Enter MyWebService as the name for the new virtual directory application and select the virtual name type SOAP (see Figure 1). This creates a reference to the Web Service extensions of the Northwind database. Configuring MyWebService creates a WSDL (Web Services Definition Language) file and a SQL Server Configuration (.ssc) configuration file for your Web service. The .ssc file describes the virtual name type configuration, and SQLXML uses it to generate the WSDL file. The WSDL file describes the Web services and the methods that your client application can call when using the service.

After setting up a SOAP virtual name type, select the Configure option under the Virtual Names tab of the IIS Virtual Directory management tool for SQLXML 3.0. To set up a stored procedure method mapping type for your soap virtual name type, select the CustOrdersDetail stored procedure under SP/Template option and select the Save option. Saving the stored procedure mapping adds a CustOrdersDetail method to MyWebService. After completing this step, browse to your nwind virtual directory and look for a file named soap.wsdl, which is the XML-formatted WSDL file that describes the services you configured. In a text editor the file looks like this:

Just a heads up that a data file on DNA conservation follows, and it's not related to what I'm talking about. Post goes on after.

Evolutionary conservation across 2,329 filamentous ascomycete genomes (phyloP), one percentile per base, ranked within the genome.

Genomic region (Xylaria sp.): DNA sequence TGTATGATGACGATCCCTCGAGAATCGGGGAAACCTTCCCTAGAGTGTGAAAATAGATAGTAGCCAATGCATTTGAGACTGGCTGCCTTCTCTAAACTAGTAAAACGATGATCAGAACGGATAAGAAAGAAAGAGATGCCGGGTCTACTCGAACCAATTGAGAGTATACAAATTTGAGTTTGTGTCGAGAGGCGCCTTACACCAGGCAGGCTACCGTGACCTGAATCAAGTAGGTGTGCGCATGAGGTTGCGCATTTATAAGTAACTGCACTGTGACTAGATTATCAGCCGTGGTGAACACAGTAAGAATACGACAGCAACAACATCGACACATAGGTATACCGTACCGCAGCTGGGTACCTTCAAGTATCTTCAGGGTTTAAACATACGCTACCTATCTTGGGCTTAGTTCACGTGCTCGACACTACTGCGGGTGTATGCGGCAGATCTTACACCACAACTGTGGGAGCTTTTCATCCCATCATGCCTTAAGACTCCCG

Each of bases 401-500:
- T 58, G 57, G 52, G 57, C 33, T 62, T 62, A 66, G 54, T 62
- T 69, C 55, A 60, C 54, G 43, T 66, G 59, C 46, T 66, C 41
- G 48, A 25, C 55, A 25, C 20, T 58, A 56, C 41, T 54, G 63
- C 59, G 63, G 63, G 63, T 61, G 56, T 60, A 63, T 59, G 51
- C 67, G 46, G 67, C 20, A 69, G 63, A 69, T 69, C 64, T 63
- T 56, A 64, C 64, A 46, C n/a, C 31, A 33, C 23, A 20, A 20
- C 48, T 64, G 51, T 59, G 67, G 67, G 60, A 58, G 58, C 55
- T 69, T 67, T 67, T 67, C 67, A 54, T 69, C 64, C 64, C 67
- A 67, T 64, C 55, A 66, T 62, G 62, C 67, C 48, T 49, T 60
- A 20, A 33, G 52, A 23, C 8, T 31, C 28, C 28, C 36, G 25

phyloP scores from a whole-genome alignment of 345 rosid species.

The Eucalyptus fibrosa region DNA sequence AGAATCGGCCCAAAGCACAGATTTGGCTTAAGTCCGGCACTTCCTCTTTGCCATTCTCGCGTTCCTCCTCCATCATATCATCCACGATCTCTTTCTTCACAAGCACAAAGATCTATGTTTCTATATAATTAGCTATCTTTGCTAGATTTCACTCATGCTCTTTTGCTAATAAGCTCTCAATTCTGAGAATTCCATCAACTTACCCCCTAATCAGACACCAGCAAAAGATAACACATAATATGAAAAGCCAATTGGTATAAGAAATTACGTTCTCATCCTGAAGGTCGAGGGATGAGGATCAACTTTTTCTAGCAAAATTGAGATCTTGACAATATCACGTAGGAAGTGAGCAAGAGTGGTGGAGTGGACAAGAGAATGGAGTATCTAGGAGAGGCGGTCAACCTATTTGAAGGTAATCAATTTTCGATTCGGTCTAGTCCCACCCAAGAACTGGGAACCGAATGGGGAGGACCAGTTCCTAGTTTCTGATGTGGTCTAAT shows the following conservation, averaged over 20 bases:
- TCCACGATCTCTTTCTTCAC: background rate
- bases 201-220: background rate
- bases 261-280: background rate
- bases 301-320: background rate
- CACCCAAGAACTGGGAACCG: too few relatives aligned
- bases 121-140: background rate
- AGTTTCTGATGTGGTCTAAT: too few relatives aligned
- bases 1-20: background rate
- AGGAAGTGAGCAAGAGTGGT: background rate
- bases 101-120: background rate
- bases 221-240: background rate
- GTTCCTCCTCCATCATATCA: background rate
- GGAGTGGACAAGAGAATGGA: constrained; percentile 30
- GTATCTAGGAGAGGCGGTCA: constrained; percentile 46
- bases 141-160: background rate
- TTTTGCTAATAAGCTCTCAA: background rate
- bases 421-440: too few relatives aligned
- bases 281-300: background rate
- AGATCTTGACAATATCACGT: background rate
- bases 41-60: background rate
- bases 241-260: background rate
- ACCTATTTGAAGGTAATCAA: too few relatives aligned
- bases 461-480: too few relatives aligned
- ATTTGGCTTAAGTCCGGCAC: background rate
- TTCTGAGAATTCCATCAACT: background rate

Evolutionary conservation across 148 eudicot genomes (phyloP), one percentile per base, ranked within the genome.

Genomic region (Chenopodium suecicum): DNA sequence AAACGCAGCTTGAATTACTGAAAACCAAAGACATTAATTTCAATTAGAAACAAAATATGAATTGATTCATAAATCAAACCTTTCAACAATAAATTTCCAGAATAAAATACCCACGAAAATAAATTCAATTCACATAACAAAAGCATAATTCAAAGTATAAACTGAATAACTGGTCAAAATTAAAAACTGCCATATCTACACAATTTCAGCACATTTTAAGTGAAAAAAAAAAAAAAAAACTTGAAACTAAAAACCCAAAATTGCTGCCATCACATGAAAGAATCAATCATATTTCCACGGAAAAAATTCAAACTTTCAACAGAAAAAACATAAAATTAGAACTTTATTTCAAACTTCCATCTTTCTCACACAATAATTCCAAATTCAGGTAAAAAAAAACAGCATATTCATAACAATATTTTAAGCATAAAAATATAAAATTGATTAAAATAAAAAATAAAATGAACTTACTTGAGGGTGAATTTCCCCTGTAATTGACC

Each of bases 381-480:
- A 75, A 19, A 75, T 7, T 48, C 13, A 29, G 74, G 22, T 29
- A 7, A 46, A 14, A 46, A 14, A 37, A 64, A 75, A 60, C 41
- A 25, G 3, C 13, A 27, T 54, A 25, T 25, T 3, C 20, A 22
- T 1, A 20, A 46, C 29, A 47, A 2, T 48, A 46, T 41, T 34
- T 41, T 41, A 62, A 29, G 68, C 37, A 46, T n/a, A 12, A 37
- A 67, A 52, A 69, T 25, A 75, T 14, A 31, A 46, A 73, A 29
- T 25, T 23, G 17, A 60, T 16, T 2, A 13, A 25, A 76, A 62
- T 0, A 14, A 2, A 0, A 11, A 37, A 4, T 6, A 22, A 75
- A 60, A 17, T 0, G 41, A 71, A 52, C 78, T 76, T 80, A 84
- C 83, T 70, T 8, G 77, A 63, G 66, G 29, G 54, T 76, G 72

This fragment of the CustOrdersDetail WSDL file (soap.wsdl) generated by SQLXML shows the configuration of the CustOrdersDetail method, including the definition of parameter inputs and outputs.

Figure 2. Add the Controls: ASP.Net Web Form client application for MyWebService.